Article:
But now to Steven and Lisa’s Not So Story. Re-enter donepezil, now off-patent at 10mg, but still patentable at 23mg for three years’ worth of lucrative sales, if only the U.S. Food and Drug Administration could be persuaded. There is actually a head-on study comparing the 10mg with the 23mg dose and showing no benefit and more adverse effects. So how did Eisai, the drug’s manufacturer, persuade the FDA to allow this formulation to be marketed? By the usual box of tricks—direct-to-public marketing, grossly misleading advertising to doctors, blatantly repeated on the labelling: all of which caused enough demand for the FDA to give way. Quis custodiet ipsos custodes?

The other good thing on the website is an editorial called “Putting Patients First.” A tired old cliché?  Maybe: but also the responsibility we carry now more than ever before, and the one thing that will save the NHS from the destruction willed upon it by politicians of every flavour. And this is a superbly written piece, arguing that everything we do should begin and end with the patient experience. Perhaps that is why it is behind the BMJ paywall, so that patients can’t read it and get ideas above their station.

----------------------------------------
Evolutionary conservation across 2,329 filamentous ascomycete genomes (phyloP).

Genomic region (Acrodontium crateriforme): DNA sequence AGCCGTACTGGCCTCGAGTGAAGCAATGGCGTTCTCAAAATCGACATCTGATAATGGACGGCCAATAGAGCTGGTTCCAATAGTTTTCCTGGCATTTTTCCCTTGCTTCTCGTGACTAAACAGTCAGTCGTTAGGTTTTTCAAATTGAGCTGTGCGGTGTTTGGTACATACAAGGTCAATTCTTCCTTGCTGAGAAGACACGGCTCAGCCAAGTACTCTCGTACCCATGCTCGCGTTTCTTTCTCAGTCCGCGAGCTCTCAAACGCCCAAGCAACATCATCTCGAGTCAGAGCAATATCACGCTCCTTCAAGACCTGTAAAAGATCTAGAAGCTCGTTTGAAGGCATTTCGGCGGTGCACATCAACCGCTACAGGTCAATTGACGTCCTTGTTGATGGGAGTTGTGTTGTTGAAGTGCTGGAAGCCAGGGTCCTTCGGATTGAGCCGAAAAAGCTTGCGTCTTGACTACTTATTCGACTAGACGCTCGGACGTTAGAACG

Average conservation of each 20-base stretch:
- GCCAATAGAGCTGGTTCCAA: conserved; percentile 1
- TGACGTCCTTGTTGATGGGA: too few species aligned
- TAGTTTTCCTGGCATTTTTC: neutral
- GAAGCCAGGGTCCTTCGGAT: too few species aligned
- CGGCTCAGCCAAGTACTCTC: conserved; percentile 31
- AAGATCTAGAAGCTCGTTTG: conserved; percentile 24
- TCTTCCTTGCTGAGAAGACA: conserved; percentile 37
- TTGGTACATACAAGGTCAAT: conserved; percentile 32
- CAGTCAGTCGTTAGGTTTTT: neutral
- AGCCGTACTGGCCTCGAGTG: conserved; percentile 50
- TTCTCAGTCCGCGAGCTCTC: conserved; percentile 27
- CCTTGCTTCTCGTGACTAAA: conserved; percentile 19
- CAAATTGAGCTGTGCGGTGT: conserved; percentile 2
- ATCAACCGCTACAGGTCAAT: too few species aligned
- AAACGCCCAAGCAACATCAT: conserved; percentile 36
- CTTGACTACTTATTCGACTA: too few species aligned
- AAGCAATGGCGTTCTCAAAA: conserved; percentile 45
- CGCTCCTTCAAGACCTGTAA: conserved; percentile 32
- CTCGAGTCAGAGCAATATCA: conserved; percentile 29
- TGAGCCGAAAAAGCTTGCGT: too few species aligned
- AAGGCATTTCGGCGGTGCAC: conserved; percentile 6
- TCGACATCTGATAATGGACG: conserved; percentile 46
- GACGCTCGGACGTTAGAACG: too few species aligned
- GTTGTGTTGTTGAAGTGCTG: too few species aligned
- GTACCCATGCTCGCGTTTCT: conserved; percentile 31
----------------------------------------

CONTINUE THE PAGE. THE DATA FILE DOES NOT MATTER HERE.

Ann Intern Med  20 Mar 2012  Vol 156
405   Aha, here is the latest trial of a drug for type 2 diabetes, paid for by its manufacturers. This one is called Long-Term Efficacy of Dapagliflozin in Patients With Type 2 Diabetes Mellitus Receiving High Doses of Insulin: A Randomized Trial. Now, what do you as a prescribing clinician need to know about the “long-term efficacy” of a drug which you will be discussing with your patient who has type 2 diabetes? Well, obviously it would be nice to know it if reduces the likelihood of cardiovascular events, blindness, renal failure etc. over a period of say ten years. Efficacy would imply that it is cost-effective compared to other treatment options. And what do we have here? A 24-week study showing that it reduces HbA1c and weight in some patients taking large doses of insulin. “However, this study could not evaluate long-term effectiveness and safety concerns that have hindered approval of this drug by the U.S. Food and Drug Administration” mourns the Annals summarist. Ah well, perhaps the FDA has its uses after all.